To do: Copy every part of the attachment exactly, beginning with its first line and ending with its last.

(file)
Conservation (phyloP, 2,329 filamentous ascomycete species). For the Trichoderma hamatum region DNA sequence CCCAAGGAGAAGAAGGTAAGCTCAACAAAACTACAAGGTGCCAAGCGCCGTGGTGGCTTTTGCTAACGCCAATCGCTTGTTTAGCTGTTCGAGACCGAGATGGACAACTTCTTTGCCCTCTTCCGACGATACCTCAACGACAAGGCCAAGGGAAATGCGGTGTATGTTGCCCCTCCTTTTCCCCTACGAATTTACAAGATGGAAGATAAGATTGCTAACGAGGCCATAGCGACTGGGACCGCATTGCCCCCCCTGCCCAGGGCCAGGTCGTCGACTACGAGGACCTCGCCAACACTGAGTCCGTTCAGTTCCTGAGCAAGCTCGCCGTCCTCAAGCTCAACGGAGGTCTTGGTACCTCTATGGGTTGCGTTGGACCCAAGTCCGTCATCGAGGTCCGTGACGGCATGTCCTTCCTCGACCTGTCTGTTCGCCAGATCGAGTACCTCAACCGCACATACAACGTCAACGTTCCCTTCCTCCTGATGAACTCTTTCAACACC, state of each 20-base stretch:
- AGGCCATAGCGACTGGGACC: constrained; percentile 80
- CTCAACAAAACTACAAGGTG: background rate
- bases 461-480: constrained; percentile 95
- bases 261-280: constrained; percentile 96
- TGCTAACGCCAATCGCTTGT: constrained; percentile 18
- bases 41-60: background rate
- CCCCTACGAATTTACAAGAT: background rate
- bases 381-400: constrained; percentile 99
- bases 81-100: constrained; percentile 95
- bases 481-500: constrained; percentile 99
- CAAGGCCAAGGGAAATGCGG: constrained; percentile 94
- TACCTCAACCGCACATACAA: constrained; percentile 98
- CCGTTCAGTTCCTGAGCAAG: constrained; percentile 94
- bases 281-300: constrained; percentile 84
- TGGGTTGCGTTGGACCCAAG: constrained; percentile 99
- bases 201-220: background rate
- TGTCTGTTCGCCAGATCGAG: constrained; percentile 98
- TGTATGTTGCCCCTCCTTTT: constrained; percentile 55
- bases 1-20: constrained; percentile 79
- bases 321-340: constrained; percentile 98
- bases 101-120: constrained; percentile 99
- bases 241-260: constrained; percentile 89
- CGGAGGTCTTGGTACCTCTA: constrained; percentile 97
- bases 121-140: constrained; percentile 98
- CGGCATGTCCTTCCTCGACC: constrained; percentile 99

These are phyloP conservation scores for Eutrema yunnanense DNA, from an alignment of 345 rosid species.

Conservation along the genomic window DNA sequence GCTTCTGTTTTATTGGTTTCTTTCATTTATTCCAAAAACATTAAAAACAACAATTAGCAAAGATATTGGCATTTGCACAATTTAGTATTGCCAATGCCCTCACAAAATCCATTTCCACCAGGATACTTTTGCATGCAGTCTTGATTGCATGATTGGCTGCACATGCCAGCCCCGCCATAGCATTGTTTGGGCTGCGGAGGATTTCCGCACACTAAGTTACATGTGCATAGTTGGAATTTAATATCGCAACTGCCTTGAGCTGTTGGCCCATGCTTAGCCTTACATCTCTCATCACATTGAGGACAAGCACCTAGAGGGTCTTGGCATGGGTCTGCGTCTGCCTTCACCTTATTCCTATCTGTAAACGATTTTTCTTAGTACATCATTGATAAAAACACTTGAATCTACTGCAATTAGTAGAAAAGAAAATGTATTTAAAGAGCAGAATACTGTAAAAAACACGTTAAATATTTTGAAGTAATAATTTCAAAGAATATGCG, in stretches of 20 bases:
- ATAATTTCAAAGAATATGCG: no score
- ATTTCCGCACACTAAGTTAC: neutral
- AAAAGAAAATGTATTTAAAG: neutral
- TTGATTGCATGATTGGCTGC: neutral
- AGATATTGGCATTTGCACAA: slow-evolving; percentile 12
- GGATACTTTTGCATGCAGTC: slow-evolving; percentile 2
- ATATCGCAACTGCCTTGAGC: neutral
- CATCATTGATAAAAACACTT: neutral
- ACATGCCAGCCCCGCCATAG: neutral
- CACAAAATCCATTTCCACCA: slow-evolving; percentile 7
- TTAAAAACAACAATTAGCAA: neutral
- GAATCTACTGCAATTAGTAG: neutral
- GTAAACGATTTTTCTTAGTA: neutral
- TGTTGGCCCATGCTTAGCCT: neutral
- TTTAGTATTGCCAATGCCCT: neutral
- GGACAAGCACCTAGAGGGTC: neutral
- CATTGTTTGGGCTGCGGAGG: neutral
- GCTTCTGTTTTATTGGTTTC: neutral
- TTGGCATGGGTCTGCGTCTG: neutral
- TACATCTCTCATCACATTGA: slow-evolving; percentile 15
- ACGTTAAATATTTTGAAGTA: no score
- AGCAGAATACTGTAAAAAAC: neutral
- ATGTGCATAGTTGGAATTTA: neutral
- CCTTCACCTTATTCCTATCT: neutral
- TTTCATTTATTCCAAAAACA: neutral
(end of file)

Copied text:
Conservation (phyloP, 2,329 filamentous ascomycete species). For the Trichoderma hamatum region DNA sequence CCCAAGGAGAAGAAGGTAAGCTCAACAAAACTACAAGGTGCCAAGCGCCGTGGTGGCTTTTGCTAACGCCAATCGCTTGTTTAGCTGTTCGAGACCGAGATGGACAACTTCTTTGCCCTCTTCCGACGATACCTCAACGACAAGGCCAAGGGAAATGCGGTGTATGTTGCCCCTCCTTTTCCCCTACGAATTTACAAGATGGAAGATAAGATTGCTAACGAGGCCATAGCGACTGGGACCGCATTGCCCCCCCTGCCCAGGGCCAGGTCGTCGACTACGAGGACCTCGCCAACACTGAGTCCGTTCAGTTCCTGAGCAAGCTCGCCGTCCTCAAGCTCAACGGAGGTCTTGGTACCTCTATGGGTTGCGTTGGACCCAAGTCCGTCATCGAGGTCCGTGACGGCATGTCCTTCCTCGACCTGTCTGTTCGCCAGATCGAGTACCTCAACCGCACATACAACGTCAACGTTCCCTTCCTCCTGATGAACTCTTTCAACACC, state of each 20-base stretch:
- AGGCCATAGCGACTGGGACC: constrained; percentile 80
- CTCAACAAAACTACAAGGTG: background rate
- bases 461-480: constrained; percentile 95
- bases 261-280: constrained; percentile 96
- TGCTAACGCCAATCGCTTGT: constrained; percentile 18
- bases 41-60: background rate
- CCCCTACGAATTTACAAGAT: background rate
- bases 381-400: constrained; percentile 99
- bases 81-100: constrained; percentile 95
- bases 481-500: constrained; percentile 99
- CAAGGCCAAGGGAAATGCGG: constrained; percentile 94
- TACCTCAACCGCACATACAA: constrained; percentile 98
- CCGTTCAGTTCCTGAGCAAG: constrained; percentile 94
- bases 281-300: constrained; percentile 84
- TGGGTTGCGTTGGACCCAAG: constrained; percentile 99
- bases 201-220: background rate
- TGTCTGTTCGCCAGATCGAG: constrained; percentile 98
- TGTATGTTGCCCCTCCTTTT: constrained; percentile 55
- bases 1-20: constrained; percentile 79
- bases 321-340: constrained; percentile 98
- bases 101-120: constrained; percentile 99
- bases 241-260: constrained; percentile 89
- CGGAGGTCTTGGTACCTCTA: constrained; percentile 97
- bases 121-140: constrained; percentile 98
- CGGCATGTCCTTCCTCGACC: constrained; percentile 99

These are phyloP conservation scores for Eutrema yunnanense DNA, from an alignment of 345 rosid species.

Conservation along the genomic window DNA sequence GCTTCTGTTTTATTGGTTTCTTTCATTTATTCCAAAAACATTAAAAACAACAATTAGCAAAGATATTGGCATTTGCACAATTTAGTATTGCCAATGCCCTCACAAAATCCATTTCCACCAGGATACTTTTGCATGCAGTCTTGATTGCATGATTGGCTGCACATGCCAGCCCCGCCATAGCATTGTTTGGGCTGCGGAGGATTTCCGCACACTAAGTTACATGTGCATAGTTGGAATTTAATATCGCAACTGCCTTGAGCTGTTGGCCCATGCTTAGCCTTACATCTCTCATCACATTGAGGACAAGCACCTAGAGGGTCTTGGCATGGGTCTGCGTCTGCCTTCACCTTATTCCTATCTGTAAACGATTTTTCTTAGTACATCATTGATAAAAACACTTGAATCTACTGCAATTAGTAGAAAAGAAAATGTATTTAAAGAGCAGAATACTGTAAAAAACACGTTAAATATTTTGAAGTAATAATTTCAAAGAATATGCG, in stretches of 20 bases:
- ATAATTTCAAAGAATATGCG: no score
- ATTTCCGCACACTAAGTTAC: neutral
- AAAAGAAAATGTATTTAAAG: neutral
- TTGATTGCATGATTGGCTGC: neutral
- AGATATTGGCATTTGCACAA: slow-evolving; percentile 12
- GGATACTTTTGCATGCAGTC: slow-evolving; percentile 2
- ATATCGCAACTGCCTTGAGC: neutral
- CATCATTGATAAAAACACTT: neutral
- ACATGCCAGCCCCGCCATAG: neutral
- CACAAAATCCATTTCCACCA: slow-evolving; percentile 7
- TTAAAAACAACAATTAGCAA: neutral
- GAATCTACTGCAATTAGTAG: neutral
- GTAAACGATTTTTCTTAGTA: neutral
- TGTTGGCCCATGCTTAGCCT: neutral
- TTTAGTATTGCCAATGCCCT: neutral
- GGACAAGCACCTAGAGGGTC: neutral
- CATTGTTTGGGCTGCGGAGG: neutral
- GCTTCTGTTTTATTGGTTTC: neutral
- TTGGCATGGGTCTGCGTCTG: neutral
- TACATCTCTCATCACATTGA: slow-evolving; percentile 15
- ACGTTAAATATTTTGAAGTA: no score
- AGCAGAATACTGTAAAAAAC: neutral
- ATGTGCATAGTTGGAATTTA: neutral
- CCTTCACCTTATTCCTATCT: neutral
- TTTCATTTATTCCAAAAACA: neutral